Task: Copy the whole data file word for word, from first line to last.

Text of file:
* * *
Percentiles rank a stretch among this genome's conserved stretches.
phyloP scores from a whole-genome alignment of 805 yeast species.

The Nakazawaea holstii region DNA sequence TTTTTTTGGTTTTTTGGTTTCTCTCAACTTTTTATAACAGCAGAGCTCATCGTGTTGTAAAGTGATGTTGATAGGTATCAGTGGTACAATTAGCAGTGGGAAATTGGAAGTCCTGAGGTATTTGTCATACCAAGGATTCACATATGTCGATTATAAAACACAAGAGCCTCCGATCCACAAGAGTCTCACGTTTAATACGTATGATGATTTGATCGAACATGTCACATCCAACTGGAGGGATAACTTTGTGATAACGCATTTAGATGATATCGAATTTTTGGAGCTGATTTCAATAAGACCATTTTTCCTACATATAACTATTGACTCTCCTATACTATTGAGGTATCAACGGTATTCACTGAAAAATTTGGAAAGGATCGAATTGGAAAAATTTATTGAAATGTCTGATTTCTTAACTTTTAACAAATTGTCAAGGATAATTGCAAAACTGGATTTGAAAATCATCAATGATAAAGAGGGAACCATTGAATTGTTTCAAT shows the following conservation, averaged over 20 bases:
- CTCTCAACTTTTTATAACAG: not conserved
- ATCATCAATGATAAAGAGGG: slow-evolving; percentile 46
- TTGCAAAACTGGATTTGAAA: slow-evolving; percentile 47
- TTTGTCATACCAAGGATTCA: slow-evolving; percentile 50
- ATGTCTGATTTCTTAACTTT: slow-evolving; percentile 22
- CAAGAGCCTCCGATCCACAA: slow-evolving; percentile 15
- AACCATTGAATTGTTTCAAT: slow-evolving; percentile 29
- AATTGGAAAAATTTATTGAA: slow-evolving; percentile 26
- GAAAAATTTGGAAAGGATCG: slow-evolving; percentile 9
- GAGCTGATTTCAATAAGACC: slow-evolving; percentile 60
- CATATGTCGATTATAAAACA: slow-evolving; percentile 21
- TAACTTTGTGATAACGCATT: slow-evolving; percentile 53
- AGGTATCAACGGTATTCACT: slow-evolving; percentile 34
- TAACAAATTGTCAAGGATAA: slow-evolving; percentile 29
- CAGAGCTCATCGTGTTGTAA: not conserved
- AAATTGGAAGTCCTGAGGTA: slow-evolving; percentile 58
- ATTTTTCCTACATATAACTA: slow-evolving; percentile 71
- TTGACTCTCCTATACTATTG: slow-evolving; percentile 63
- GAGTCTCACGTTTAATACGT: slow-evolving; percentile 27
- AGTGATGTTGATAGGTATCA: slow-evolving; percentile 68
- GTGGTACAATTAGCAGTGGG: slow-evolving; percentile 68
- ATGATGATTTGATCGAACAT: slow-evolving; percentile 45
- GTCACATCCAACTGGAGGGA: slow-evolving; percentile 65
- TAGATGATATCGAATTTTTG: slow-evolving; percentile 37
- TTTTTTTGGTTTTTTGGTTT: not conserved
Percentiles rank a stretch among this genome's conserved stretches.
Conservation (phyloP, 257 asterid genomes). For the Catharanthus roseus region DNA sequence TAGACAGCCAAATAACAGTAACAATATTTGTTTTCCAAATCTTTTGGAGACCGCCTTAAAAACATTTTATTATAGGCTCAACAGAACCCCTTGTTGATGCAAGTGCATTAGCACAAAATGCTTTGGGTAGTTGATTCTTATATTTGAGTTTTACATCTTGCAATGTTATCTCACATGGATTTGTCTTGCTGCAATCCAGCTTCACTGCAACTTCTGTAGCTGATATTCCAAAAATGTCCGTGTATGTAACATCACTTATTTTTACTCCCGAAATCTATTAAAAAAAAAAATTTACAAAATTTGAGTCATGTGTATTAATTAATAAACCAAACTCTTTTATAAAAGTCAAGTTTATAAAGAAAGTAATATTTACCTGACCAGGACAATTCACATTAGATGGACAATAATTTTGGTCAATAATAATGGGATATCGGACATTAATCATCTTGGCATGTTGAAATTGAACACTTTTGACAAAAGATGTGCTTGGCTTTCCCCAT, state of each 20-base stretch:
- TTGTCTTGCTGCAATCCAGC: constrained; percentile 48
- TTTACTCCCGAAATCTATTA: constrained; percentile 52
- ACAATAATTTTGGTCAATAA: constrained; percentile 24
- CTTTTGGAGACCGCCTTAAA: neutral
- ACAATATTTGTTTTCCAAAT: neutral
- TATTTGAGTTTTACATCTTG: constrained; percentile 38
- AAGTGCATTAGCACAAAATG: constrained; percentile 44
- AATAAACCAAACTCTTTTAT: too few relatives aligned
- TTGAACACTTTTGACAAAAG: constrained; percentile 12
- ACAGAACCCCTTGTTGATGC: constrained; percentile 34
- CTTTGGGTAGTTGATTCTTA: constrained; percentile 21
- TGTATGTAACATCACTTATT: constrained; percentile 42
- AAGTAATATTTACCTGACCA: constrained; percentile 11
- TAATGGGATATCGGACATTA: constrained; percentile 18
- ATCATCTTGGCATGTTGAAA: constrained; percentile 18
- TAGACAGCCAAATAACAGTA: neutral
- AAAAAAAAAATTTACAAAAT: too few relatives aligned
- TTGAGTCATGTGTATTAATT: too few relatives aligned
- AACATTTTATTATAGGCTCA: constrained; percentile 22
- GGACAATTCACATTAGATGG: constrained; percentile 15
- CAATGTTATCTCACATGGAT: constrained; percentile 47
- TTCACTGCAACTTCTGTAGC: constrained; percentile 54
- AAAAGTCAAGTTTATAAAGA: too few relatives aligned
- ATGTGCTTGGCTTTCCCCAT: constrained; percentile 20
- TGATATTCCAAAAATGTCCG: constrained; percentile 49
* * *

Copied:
Percentiles rank a stretch among this genome's conserved stretches.
phyloP scores from a whole-genome alignment of 805 yeast species.

The Nakazawaea holstii region DNA sequence TTTTTTTGGTTTTTTGGTTTCTCTCAACTTTTTATAACAGCAGAGCTCATCGTGTTGTAAAGTGATGTTGATAGGTATCAGTGGTACAATTAGCAGTGGGAAATTGGAAGTCCTGAGGTATTTGTCATACCAAGGATTCACATATGTCGATTATAAAACACAAGAGCCTCCGATCCACAAGAGTCTCACGTTTAATACGTATGATGATTTGATCGAACATGTCACATCCAACTGGAGGGATAACTTTGTGATAACGCATTTAGATGATATCGAATTTTTGGAGCTGATTTCAATAAGACCATTTTTCCTACATATAACTATTGACTCTCCTATACTATTGAGGTATCAACGGTATTCACTGAAAAATTTGGAAAGGATCGAATTGGAAAAATTTATTGAAATGTCTGATTTCTTAACTTTTAACAAATTGTCAAGGATAATTGCAAAACTGGATTTGAAAATCATCAATGATAAAGAGGGAACCATTGAATTGTTTCAAT shows the following conservation, averaged over 20 bases:
- CTCTCAACTTTTTATAACAG: not conserved
- ATCATCAATGATAAAGAGGG: slow-evolving; percentile 46
- TTGCAAAACTGGATTTGAAA: slow-evolving; percentile 47
- TTTGTCATACCAAGGATTCA: slow-evolving; percentile 50
- ATGTCTGATTTCTTAACTTT: slow-evolving; percentile 22
- CAAGAGCCTCCGATCCACAA: slow-evolving; percentile 15
- AACCATTGAATTGTTTCAAT: slow-evolving; percentile 29
- AATTGGAAAAATTTATTGAA: slow-evolving; percentile 26
- GAAAAATTTGGAAAGGATCG: slow-evolving; percentile 9
- GAGCTGATTTCAATAAGACC: slow-evolving; percentile 60
- CATATGTCGATTATAAAACA: slow-evolving; percentile 21
- TAACTTTGTGATAACGCATT: slow-evolving; percentile 53
- AGGTATCAACGGTATTCACT: slow-evolving; percentile 34
- TAACAAATTGTCAAGGATAA: slow-evolving; percentile 29
- CAGAGCTCATCGTGTTGTAA: not conserved
- AAATTGGAAGTCCTGAGGTA: slow-evolving; percentile 58
- ATTTTTCCTACATATAACTA: slow-evolving; percentile 71
- TTGACTCTCCTATACTATTG: slow-evolving; percentile 63
- GAGTCTCACGTTTAATACGT: slow-evolving; percentile 27
- AGTGATGTTGATAGGTATCA: slow-evolving; percentile 68
- GTGGTACAATTAGCAGTGGG: slow-evolving; percentile 68
- ATGATGATTTGATCGAACAT: slow-evolving; percentile 45
- GTCACATCCAACTGGAGGGA: slow-evolving; percentile 65
- TAGATGATATCGAATTTTTG: slow-evolving; percentile 37
- TTTTTTTGGTTTTTTGGTTT: not conserved
Percentiles rank a stretch among this genome's conserved stretches.
Conservation (phyloP, 257 asterid genomes). For the Catharanthus roseus region DNA sequence TAGACAGCCAAATAACAGTAACAATATTTGTTTTCCAAATCTTTTGGAGACCGCCTTAAAAACATTTTATTATAGGCTCAACAGAACCCCTTGTTGATGCAAGTGCATTAGCACAAAATGCTTTGGGTAGTTGATTCTTATATTTGAGTTTTACATCTTGCAATGTTATCTCACATGGATTTGTCTTGCTGCAATCCAGCTTCACTGCAACTTCTGTAGCTGATATTCCAAAAATGTCCGTGTATGTAACATCACTTATTTTTACTCCCGAAATCTATTAAAAAAAAAAATTTACAAAATTTGAGTCATGTGTATTAATTAATAAACCAAACTCTTTTATAAAAGTCAAGTTTATAAAGAAAGTAATATTTACCTGACCAGGACAATTCACATTAGATGGACAATAATTTTGGTCAATAATAATGGGATATCGGACATTAATCATCTTGGCATGTTGAAATTGAACACTTTTGACAAAAGATGTGCTTGGCTTTCCCCAT, state of each 20-base stretch:
- TTGTCTTGCTGCAATCCAGC: constrained; percentile 48
- TTTACTCCCGAAATCTATTA: constrained; percentile 52
- ACAATAATTTTGGTCAATAA: constrained; percentile 24
- CTTTTGGAGACCGCCTTAAA: neutral
- ACAATATTTGTTTTCCAAAT: neutral
- TATTTGAGTTTTACATCTTG: constrained; percentile 38
- AAGTGCATTAGCACAAAATG: constrained; percentile 44
- AATAAACCAAACTCTTTTAT: too few relatives aligned
- TTGAACACTTTTGACAAAAG: constrained; percentile 12
- ACAGAACCCCTTGTTGATGC: constrained; percentile 34
- CTTTGGGTAGTTGATTCTTA: constrained; percentile 21
- TGTATGTAACATCACTTATT: constrained; percentile 42
- AAGTAATATTTACCTGACCA: constrained; percentile 11
- TAATGGGATATCGGACATTA: constrained; percentile 18
- ATCATCTTGGCATGTTGAAA: constrained; percentile 18
- TAGACAGCCAAATAACAGTA: neutral
- AAAAAAAAAATTTACAAAAT: too few relatives aligned
- TTGAGTCATGTGTATTAATT: too few relatives aligned
- AACATTTTATTATAGGCTCA: constrained; percentile 22
- GGACAATTCACATTAGATGG: constrained; percentile 15
- CAATGTTATCTCACATGGAT: constrained; percentile 47
- TTCACTGCAACTTCTGTAGC: constrained; percentile 54
- AAAAGTCAAGTTTATAAAGA: too few relatives aligned
- ATGTGCTTGGCTTTCCCCAT: constrained; percentile 20
- TGATATTCCAAAAATGTCCG: constrained; percentile 49